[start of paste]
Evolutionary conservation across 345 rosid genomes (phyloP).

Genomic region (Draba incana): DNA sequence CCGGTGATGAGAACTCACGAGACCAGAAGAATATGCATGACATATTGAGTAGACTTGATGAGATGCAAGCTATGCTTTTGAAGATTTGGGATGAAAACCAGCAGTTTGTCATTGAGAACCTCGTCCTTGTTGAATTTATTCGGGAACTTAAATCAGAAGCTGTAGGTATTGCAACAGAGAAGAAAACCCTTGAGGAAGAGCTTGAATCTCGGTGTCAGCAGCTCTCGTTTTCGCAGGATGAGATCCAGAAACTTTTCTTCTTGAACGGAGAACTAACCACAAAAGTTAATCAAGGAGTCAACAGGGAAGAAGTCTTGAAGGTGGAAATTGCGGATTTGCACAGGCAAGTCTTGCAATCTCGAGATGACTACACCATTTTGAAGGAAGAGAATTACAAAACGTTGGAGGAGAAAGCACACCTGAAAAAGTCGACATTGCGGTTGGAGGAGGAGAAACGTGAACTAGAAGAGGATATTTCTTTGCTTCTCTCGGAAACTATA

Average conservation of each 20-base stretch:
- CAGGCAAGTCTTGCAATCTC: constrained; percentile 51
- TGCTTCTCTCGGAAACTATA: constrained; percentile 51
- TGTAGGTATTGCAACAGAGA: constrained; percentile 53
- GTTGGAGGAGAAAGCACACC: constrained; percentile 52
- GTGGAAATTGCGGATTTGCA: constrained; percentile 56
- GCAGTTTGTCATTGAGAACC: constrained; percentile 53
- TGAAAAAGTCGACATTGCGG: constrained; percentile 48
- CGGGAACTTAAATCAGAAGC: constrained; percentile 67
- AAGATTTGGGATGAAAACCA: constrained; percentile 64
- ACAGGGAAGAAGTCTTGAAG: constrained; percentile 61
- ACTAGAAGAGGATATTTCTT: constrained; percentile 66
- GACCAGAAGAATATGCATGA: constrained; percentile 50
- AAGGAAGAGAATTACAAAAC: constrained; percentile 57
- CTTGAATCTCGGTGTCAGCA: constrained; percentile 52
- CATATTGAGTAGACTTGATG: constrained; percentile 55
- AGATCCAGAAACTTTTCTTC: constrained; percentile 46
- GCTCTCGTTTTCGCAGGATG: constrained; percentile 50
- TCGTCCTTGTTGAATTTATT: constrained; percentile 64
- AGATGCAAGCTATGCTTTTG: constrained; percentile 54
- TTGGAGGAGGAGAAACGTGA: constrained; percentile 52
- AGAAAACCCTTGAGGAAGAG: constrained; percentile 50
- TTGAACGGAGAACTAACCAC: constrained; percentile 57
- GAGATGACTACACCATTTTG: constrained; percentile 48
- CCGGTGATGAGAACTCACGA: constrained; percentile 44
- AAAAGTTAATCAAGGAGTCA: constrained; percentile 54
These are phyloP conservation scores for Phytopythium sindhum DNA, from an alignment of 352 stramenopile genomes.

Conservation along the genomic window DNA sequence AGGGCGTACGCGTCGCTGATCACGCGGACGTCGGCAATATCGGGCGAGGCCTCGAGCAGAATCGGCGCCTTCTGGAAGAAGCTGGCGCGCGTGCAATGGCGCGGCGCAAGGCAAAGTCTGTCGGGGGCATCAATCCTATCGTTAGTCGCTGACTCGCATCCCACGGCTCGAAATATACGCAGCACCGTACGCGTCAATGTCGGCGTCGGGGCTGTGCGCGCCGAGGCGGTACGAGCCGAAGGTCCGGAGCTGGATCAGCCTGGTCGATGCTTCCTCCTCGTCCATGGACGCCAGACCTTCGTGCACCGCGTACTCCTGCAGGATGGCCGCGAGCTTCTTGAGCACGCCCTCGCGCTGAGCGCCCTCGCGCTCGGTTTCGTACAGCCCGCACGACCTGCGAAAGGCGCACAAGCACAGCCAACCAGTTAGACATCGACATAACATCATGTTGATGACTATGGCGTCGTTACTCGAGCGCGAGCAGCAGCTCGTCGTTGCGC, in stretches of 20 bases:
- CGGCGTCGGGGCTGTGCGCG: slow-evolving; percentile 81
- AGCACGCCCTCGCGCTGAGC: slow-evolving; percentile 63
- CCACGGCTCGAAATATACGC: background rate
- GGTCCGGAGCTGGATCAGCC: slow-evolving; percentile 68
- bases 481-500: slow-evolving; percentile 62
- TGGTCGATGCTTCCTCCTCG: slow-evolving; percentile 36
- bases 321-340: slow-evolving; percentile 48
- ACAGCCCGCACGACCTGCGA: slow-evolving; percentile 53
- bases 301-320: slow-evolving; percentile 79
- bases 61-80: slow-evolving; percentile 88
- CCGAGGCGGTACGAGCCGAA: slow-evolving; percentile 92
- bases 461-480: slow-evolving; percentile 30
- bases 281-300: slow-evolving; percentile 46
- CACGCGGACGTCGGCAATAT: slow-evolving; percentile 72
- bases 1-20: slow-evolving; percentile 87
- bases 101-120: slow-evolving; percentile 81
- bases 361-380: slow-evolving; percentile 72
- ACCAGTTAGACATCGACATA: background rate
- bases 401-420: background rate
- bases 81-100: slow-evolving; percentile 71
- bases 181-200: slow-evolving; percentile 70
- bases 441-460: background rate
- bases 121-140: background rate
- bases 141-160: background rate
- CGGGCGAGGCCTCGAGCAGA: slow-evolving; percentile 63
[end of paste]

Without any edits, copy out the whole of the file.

Evolutionary conservation across 345 rosid genomes (phyloP).

Genomic region (Draba incana): DNA sequence CCGGTGATGAGAACTCACGAGACCAGAAGAATATGCATGACATATTGAGTAGACTTGATGAGATGCAAGCTATGCTTTTGAAGATTTGGGATGAAAACCAGCAGTTTGTCATTGAGAACCTCGTCCTTGTTGAATTTATTCGGGAACTTAAATCAGAAGCTGTAGGTATTGCAACAGAGAAGAAAACCCTTGAGGAAGAGCTTGAATCTCGGTGTCAGCAGCTCTCGTTTTCGCAGGATGAGATCCAGAAACTTTTCTTCTTGAACGGAGAACTAACCACAAAAGTTAATCAAGGAGTCAACAGGGAAGAAGTCTTGAAGGTGGAAATTGCGGATTTGCACAGGCAAGTCTTGCAATCTCGAGATGACTACACCATTTTGAAGGAAGAGAATTACAAAACGTTGGAGGAGAAAGCACACCTGAAAAAGTCGACATTGCGGTTGGAGGAGGAGAAACGTGAACTAGAAGAGGATATTTCTTTGCTTCTCTCGGAAACTATA

Average conservation of each 20-base stretch:
- CAGGCAAGTCTTGCAATCTC: constrained; percentile 51
- TGCTTCTCTCGGAAACTATA: constrained; percentile 51
- TGTAGGTATTGCAACAGAGA: constrained; percentile 53
- GTTGGAGGAGAAAGCACACC: constrained; percentile 52
- GTGGAAATTGCGGATTTGCA: constrained; percentile 56
- GCAGTTTGTCATTGAGAACC: constrained; percentile 53
- TGAAAAAGTCGACATTGCGG: constrained; percentile 48
- CGGGAACTTAAATCAGAAGC: constrained; percentile 67
- AAGATTTGGGATGAAAACCA: constrained; percentile 64
- ACAGGGAAGAAGTCTTGAAG: constrained; percentile 61
- ACTAGAAGAGGATATTTCTT: constrained; percentile 66
- GACCAGAAGAATATGCATGA: constrained; percentile 50
- AAGGAAGAGAATTACAAAAC: constrained; percentile 57
- CTTGAATCTCGGTGTCAGCA: constrained; percentile 52
- CATATTGAGTAGACTTGATG: constrained; percentile 55
- AGATCCAGAAACTTTTCTTC: constrained; percentile 46
- GCTCTCGTTTTCGCAGGATG: constrained; percentile 50
- TCGTCCTTGTTGAATTTATT: constrained; percentile 64
- AGATGCAAGCTATGCTTTTG: constrained; percentile 54
- TTGGAGGAGGAGAAACGTGA: constrained; percentile 52
- AGAAAACCCTTGAGGAAGAG: constrained; percentile 50
- TTGAACGGAGAACTAACCAC: constrained; percentile 57
- GAGATGACTACACCATTTTG: constrained; percentile 48
- CCGGTGATGAGAACTCACGA: constrained; percentile 44
- AAAAGTTAATCAAGGAGTCA: constrained; percentile 54
These are phyloP conservation scores for Phytopythium sindhum DNA, from an alignment of 352 stramenopile genomes.

Conservation along the genomic window DNA sequence AGGGCGTACGCGTCGCTGATCACGCGGACGTCGGCAATATCGGGCGAGGCCTCGAGCAGAATCGGCGCCTTCTGGAAGAAGCTGGCGCGCGTGCAATGGCGCGGCGCAAGGCAAAGTCTGTCGGGGGCATCAATCCTATCGTTAGTCGCTGACTCGCATCCCACGGCTCGAAATATACGCAGCACCGTACGCGTCAATGTCGGCGTCGGGGCTGTGCGCGCCGAGGCGGTACGAGCCGAAGGTCCGGAGCTGGATCAGCCTGGTCGATGCTTCCTCCTCGTCCATGGACGCCAGACCTTCGTGCACCGCGTACTCCTGCAGGATGGCCGCGAGCTTCTTGAGCACGCCCTCGCGCTGAGCGCCCTCGCGCTCGGTTTCGTACAGCCCGCACGACCTGCGAAAGGCGCACAAGCACAGCCAACCAGTTAGACATCGACATAACATCATGTTGATGACTATGGCGTCGTTACTCGAGCGCGAGCAGCAGCTCGTCGTTGCGC, in stretches of 20 bases:
- CGGCGTCGGGGCTGTGCGCG: slow-evolving; percentile 81
- AGCACGCCCTCGCGCTGAGC: slow-evolving; percentile 63
- CCACGGCTCGAAATATACGC: background rate
- GGTCCGGAGCTGGATCAGCC: slow-evolving; percentile 68
- bases 481-500: slow-evolving; percentile 62
- TGGTCGATGCTTCCTCCTCG: slow-evolving; percentile 36
- bases 321-340: slow-evolving; percentile 48
- ACAGCCCGCACGACCTGCGA: slow-evolving; percentile 53
- bases 301-320: slow-evolving; percentile 79
- bases 61-80: slow-evolving; percentile 88
- CCGAGGCGGTACGAGCCGAA: slow-evolving; percentile 92
- bases 461-480: slow-evolving; percentile 30
- bases 281-300: slow-evolving; percentile 46
- CACGCGGACGTCGGCAATAT: slow-evolving; percentile 72
- bases 1-20: slow-evolving; percentile 87
- bases 101-120: slow-evolving; percentile 81
- bases 361-380: slow-evolving; percentile 72
- ACCAGTTAGACATCGACATA: background rate
- bases 401-420: background rate
- bases 81-100: slow-evolving; percentile 71
- bases 181-200: slow-evolving; percentile 70
- bases 441-460: background rate
- bases 121-140: background rate
- bases 141-160: background rate
- CGGGCGAGGCCTCGAGCAGA: slow-evolving; percentile 63